In 2001, Pedro Martinez, at the greatest peak anyone has ever seen, was injured during half the season. Opening up an opportunity for another “lesser’ pitcher to win the Cy Young award. And I say “lesser” with much respect. The two most deserving pitchers during that 2001 season were Roger Clemens and Mike Mussina. Both Hall of Famers in my opinion. Although Clemens was great at the time, Pedro was the best at the time. And although Mussina was great, he really wasn’t quite what the other two were.
Except for that one year…
Where Mike Mussina might have been the best pitcher in the AL. Thanks to Pedro’s injury somewhat. But also thanks to Mussina having what may have been the best season in the league, because of talent, which is that thing that great players tend to have.
I touched up on two of the reasons that Clemens received more support than Mussina:
Speaking of: In 2001 Roger Clemens won the Cy Young award, now I
don’t know who deserved the award most, but Mussina had a lower ERA on
the same team, and had the same amount of strikeouts, but about 20
fewer walks. Clemens finished 20-3. Mussina 17-11. But Mussina
received only 4.09 Runs/Game, while Clemens had 5.88 Runs/Game behind
him in his victories. That is pretty close to two runs a game extra
that Clemens received. Now I am not saying that Mussina deserved the
award, as there were other good pitchers that year too. But voters
chose Clemens based on his record, and I am sure partially on his
reputation. He WAS Roger Clemens after all. ( I stole JoePo’s format of using italics when I digress)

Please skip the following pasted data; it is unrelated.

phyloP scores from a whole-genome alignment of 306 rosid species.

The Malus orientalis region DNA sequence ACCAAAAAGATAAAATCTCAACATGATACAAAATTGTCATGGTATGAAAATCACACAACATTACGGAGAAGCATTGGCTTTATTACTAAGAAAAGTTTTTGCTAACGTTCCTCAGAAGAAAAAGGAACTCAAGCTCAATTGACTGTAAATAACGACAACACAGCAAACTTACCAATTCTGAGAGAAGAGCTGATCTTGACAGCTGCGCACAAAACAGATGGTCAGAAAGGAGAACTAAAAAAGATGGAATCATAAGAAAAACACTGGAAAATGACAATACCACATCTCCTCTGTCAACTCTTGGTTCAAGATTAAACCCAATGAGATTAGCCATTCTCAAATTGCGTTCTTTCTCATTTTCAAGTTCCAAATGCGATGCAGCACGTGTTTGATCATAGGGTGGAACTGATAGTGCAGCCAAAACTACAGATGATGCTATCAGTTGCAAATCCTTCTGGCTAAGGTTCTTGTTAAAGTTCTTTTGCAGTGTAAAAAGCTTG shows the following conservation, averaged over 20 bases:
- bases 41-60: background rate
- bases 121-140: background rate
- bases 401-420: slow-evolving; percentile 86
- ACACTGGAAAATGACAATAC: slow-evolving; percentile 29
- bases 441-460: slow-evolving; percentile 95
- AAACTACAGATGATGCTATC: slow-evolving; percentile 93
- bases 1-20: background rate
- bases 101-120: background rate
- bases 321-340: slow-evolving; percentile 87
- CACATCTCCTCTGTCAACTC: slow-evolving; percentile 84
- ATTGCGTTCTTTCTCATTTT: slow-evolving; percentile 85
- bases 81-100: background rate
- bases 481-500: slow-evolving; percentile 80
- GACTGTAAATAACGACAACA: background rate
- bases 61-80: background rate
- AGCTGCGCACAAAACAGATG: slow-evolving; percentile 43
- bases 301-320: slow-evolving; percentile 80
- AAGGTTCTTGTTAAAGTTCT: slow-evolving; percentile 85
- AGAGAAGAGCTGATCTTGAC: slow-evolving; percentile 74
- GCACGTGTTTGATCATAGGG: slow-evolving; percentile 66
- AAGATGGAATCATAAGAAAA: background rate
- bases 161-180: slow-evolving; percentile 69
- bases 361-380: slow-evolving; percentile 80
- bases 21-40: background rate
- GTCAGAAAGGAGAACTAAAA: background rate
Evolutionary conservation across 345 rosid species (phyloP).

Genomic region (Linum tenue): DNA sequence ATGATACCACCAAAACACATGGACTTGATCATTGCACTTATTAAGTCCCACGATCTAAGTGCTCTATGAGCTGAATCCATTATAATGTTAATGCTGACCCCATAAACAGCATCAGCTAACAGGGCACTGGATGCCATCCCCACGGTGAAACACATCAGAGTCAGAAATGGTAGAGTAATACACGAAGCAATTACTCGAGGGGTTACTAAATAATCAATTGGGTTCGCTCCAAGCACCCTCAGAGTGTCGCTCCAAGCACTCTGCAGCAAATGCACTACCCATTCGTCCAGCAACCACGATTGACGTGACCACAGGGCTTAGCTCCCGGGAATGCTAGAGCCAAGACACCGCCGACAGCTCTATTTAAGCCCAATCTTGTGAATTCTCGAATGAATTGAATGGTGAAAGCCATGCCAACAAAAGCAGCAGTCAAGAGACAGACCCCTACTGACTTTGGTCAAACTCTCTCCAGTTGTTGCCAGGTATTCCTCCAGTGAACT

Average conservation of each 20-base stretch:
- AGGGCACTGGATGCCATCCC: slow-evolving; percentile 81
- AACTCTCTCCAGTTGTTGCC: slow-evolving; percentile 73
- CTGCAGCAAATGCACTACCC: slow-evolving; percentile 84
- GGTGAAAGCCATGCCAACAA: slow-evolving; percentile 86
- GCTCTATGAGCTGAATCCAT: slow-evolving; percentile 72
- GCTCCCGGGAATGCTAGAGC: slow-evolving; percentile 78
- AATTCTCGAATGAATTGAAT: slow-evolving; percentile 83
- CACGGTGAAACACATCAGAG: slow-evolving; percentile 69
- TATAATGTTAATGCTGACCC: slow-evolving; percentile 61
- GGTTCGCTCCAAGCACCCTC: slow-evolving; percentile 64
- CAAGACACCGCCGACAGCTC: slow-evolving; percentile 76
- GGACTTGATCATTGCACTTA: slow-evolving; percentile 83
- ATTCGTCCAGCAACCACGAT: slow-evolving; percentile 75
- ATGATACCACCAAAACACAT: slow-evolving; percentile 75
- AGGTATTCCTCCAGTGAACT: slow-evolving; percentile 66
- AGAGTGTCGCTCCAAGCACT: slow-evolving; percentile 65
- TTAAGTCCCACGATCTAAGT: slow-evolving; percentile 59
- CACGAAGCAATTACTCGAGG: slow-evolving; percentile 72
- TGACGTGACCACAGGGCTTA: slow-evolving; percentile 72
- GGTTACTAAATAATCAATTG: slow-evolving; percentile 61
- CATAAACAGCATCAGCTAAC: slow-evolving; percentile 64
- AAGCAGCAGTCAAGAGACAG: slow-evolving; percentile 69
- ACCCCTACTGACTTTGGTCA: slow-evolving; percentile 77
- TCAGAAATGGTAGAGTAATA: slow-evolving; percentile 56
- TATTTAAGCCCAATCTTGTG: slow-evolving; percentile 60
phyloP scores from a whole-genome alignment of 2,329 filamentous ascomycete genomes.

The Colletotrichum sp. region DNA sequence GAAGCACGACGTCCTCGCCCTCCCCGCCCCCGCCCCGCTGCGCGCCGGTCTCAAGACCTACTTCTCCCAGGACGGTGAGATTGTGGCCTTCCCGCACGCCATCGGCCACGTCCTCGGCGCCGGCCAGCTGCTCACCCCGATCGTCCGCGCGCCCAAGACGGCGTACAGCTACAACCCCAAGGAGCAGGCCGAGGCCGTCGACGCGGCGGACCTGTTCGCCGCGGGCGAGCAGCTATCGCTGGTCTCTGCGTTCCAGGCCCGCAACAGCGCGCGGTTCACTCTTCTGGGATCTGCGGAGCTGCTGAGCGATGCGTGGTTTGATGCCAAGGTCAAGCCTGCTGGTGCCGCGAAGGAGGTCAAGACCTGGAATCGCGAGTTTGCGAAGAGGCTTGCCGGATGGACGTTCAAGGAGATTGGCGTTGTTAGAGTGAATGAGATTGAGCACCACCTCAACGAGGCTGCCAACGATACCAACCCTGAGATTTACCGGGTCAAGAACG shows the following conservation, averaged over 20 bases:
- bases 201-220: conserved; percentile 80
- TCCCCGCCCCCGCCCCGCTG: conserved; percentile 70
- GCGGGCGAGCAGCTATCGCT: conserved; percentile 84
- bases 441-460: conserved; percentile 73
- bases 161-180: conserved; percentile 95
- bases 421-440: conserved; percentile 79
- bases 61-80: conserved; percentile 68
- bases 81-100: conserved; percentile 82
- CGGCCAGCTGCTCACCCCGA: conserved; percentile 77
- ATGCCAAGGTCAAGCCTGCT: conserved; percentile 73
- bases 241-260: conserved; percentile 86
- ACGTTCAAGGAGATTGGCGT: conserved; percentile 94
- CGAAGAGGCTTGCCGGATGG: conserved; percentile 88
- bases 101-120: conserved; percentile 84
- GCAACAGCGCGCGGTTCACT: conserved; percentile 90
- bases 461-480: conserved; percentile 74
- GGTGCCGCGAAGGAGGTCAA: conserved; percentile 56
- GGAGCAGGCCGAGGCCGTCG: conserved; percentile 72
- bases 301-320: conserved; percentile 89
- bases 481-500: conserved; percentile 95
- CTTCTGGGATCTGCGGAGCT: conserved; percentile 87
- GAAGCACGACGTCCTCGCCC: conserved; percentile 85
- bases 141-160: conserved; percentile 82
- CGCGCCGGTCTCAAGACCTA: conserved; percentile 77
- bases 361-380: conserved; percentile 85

The above quote was an excerpt from my “Glavine vs. Mussina” article.
The first, and probably most obvious reason for Clemens’ winning of the award was his “won/loss” record.
Clemens, as mentioned, went 20-3. That looks incredible. And any pitcher that goes 20-3, probably pitched very well. That “very well” is no exception in this case. But that does not mean that he necessarily pitched better than everyone else.
Mike Mussina “only” went 17-11. Which is good, but the 20-3 appears to much better. I mean if someone only gave me those two records and said, “guess who was better?” Then I would have to say the 20 game winner, because, well, the odds are with me.
But it doesn’t mean that the 20 game winner would actually be of higher quality.
In this case, it is close. Definitely.
But Mussina threw eight more innings. Mussina recorded an ERA+ of 142, while Clemens’ was 128. Mussina struck out one more batter (one batter is irrelevant). Mussina, as I mentioned in the excerpt, walked fewer batters, and had a pretty good edge in WHIP.
Mike Mussina was probably the better pitcher that year.
The run support was the obvious reason that Clemens ended up with the better record. Unless he has some weird “intangible” that makes the hitters better during his starts, which I highly doubt.